Change in Plans and the Shortest Ragnar Recap Ever

I ran Ragnar Northwest Passage (my first relay) two weekends ago. Never heard of Ragnar or a relay? Here’s the short version: 12 runners pile into two vans and take turns running. Each person runs three times, and by the end of it, the team runs a total of 200 miles.

Relay recaps tend to get pretty lengthy, so I’m going to give you the quick and dirty version: IT WAS AWESOME.

The key to having fun during a relay is having good people in your van. When you’re sleep deprived and having GI issues (oh man, my stomach was a hot mess!), you don’t want to be in a van with high-maintenance drama queens. Thankfully, my van was pretty darn awesome. No drama, just lots of laughter, singing along to 90s pop, and encouragement.

Ragnar Northwest Passage

I should probably start doing pushups...

I should probably start doing push ups…

Here’s a quick rundown on my legs:

Leg #1: Totally flat 4.2 miles (8:34 avg pace) starting at 5:30 p.m. I started way too fast and positive split like a champ. Since it was only four miles, I didn’t bring my handheld water bottle. Big mistake: it was pretty warm, and I was so thirsty by mile 2.

Leg #2: 8.99 miles with rolling hills (9:16 avg pace) at 3:30 a.m. This was my favorite leg. I loved running at night and overall felt really good the entire time. I was riding a major endorphin high when I came through my exchange.

Leg #3: 4.8 miles with a steep hill and nice downhill (9:11 avg pace) at 12:30 p.m. Since I was runner #12, I was my team’s final runner. There are a few downsides to being the last runner, but being the one to see that “One Mile to Go” sign at the end of the race made it all worthwhile. My team was waiting for me near the finish, and we all ran through together.

29 hours later and we are done!

29 hours later and we are done!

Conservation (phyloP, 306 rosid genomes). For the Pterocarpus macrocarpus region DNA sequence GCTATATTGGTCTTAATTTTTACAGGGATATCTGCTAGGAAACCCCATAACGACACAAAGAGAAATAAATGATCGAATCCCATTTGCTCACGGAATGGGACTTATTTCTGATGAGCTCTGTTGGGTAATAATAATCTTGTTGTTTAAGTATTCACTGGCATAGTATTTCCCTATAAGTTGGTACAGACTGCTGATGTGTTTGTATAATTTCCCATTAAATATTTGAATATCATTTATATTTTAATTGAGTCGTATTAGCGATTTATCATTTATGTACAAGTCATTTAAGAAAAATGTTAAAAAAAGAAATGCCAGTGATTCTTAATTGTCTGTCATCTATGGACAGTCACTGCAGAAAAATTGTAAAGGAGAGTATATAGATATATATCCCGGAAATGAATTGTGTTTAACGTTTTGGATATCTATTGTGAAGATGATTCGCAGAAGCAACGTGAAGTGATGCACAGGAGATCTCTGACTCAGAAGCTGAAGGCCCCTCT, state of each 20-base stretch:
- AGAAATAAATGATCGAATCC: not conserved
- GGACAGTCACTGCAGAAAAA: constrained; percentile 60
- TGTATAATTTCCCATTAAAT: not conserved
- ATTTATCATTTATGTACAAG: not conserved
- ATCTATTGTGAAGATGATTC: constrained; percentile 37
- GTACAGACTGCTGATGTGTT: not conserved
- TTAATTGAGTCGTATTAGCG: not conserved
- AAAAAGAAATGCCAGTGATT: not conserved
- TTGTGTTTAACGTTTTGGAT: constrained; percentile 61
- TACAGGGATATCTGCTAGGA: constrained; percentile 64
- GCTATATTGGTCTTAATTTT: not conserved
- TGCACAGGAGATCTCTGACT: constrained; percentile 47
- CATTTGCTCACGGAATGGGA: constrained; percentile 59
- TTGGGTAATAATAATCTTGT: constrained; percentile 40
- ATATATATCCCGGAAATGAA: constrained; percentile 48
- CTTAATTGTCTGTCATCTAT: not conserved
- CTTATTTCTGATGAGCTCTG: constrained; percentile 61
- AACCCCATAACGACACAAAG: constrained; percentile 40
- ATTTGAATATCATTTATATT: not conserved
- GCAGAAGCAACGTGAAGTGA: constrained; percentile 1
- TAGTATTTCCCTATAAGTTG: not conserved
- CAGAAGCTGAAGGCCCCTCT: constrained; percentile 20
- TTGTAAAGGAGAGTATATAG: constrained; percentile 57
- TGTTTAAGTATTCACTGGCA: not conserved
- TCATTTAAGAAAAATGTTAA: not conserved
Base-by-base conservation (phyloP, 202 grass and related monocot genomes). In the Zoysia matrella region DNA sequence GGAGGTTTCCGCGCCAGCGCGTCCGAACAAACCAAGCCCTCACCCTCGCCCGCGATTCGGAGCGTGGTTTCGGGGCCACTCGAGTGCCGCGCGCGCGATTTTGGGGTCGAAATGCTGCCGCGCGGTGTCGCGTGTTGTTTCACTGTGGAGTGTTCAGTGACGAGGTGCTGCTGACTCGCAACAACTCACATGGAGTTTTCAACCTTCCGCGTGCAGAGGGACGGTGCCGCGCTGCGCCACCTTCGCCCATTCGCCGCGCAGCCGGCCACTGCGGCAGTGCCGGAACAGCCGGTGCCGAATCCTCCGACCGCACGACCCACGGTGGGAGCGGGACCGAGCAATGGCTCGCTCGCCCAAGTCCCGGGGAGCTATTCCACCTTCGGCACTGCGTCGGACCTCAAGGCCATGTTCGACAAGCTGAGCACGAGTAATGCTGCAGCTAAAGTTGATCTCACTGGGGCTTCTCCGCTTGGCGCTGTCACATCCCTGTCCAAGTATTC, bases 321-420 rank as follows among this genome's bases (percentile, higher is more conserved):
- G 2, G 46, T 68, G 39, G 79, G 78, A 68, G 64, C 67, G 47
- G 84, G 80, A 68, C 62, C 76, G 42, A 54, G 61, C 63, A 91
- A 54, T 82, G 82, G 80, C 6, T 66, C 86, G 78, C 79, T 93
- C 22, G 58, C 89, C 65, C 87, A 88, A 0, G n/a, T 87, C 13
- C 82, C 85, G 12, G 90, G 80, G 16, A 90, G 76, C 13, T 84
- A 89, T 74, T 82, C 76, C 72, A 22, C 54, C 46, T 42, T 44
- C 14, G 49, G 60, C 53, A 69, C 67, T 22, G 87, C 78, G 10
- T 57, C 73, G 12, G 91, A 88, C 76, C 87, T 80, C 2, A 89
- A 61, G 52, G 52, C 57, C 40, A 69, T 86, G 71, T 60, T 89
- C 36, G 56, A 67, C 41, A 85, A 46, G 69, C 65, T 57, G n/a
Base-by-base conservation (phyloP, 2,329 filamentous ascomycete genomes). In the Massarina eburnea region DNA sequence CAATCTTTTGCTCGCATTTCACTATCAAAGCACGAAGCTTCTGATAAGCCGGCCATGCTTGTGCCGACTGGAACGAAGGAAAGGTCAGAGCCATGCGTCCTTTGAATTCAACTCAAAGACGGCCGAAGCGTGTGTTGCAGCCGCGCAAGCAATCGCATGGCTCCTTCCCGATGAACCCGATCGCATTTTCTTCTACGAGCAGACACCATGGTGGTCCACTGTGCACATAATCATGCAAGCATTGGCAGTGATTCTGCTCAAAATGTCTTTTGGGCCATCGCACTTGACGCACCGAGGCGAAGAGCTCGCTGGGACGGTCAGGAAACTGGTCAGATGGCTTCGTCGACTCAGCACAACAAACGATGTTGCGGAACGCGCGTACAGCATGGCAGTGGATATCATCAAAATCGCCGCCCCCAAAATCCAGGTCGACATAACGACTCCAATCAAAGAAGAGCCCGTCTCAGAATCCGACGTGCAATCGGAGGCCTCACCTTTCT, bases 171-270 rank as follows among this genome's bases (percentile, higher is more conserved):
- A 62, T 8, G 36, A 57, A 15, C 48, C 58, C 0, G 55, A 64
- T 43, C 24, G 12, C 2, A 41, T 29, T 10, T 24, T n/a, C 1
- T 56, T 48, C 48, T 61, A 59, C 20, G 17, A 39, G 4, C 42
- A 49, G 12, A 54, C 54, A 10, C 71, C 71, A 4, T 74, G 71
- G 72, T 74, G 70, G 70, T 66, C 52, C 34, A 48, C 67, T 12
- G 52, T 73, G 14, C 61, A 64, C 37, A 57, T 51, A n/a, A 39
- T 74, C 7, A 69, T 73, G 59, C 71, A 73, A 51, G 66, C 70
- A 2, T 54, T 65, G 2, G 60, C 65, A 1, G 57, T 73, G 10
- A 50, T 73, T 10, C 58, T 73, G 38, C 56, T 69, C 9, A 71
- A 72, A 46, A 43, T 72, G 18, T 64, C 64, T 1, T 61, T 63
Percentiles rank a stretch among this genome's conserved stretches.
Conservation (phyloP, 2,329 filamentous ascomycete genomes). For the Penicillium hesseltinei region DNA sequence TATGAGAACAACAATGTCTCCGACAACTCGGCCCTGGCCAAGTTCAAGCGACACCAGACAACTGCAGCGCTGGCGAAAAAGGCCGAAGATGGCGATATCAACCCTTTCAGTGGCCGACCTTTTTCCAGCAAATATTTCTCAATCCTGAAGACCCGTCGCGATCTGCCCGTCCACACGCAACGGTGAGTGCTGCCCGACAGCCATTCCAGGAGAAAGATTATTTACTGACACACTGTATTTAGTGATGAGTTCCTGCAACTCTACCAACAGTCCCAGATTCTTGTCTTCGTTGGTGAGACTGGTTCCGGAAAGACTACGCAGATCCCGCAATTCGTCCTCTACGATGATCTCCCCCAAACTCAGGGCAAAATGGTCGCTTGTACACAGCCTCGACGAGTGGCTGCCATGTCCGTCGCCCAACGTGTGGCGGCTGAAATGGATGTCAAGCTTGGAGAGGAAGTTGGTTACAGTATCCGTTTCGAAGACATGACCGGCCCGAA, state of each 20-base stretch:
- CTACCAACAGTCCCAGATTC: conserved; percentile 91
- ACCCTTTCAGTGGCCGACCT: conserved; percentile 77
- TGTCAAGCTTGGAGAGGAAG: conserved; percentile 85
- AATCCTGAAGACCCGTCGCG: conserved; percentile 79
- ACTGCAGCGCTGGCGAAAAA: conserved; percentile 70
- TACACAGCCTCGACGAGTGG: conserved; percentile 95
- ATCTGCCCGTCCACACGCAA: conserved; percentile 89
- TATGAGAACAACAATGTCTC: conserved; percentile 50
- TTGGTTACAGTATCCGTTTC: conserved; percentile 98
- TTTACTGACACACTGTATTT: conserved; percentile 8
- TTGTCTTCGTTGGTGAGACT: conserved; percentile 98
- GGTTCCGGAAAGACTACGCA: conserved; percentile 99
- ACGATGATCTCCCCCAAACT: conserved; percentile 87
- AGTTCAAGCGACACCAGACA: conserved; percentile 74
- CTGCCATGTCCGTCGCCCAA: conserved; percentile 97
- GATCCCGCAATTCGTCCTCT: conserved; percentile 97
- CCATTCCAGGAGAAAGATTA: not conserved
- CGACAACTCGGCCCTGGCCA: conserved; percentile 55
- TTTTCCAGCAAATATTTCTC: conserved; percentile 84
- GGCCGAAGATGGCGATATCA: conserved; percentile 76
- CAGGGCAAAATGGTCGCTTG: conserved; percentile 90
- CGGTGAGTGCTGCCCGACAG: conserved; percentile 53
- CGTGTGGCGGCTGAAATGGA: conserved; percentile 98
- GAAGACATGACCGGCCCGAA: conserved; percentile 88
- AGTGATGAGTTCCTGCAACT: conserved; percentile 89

Going into the relay, I wasn’t sure if I would like it or if I would want to run another relay. I can officially say that even though I’m just now catching up on sleep/life, relays are awesome and I already can’t wait for next year. Seriously, so fun.

This is what sleep deprivation will do to you...

This is what sleep deprivation will do to you…

Now, a quick update on my training plan.

I recently had an epiphany and realized that it would be smart to shift my focus from Portland to CIM. Dad and I are kinda/really dumb and signed up for both races earlier this year, but from a realistic standpoint, we’re only going to be able to run one.

I pitched the idea to Dad, and at first he was pretty annoyed. But eventually my persuasion skills (and logic) won out, and we made the decision to make CIM our goal race.

Why the switch? The main reason is that I need/want the extra eight weeks of training. In order to maintain a 9 min/mile pace, it needs to feel super easy. And right now, it doesn’t. Now that I have the extra time, my coach is having me focus on base building and speed work to make GMP feel easy.

Second, CIM is a faster course. It has a net elevation loss and very few turns so you don’t run the course long.

I made this decision a few days before Ragnar, and I’m sure it’s a big reason I ran so well. I feel way less stressed, and I’m confident that I’m finally going to get that damn sub4!


One thought on “Change in Plans and the Shortest Ragnar Recap Ever

  1. “Dad and I are kinda/really dumb …” No truer sentence has ever been written! But we’re learning, slowly. The book, Advanced Marathons, advises: “Goals should be specific. Goals should be challenging. Goals should be realistic. Goals should be set within a specific time frame.” Thanks to you listening to your “gut,” I do believe that our new goal for CIM meets all four goal requirements, especially the REALISTIC part.
    Congratulations on the Relay!

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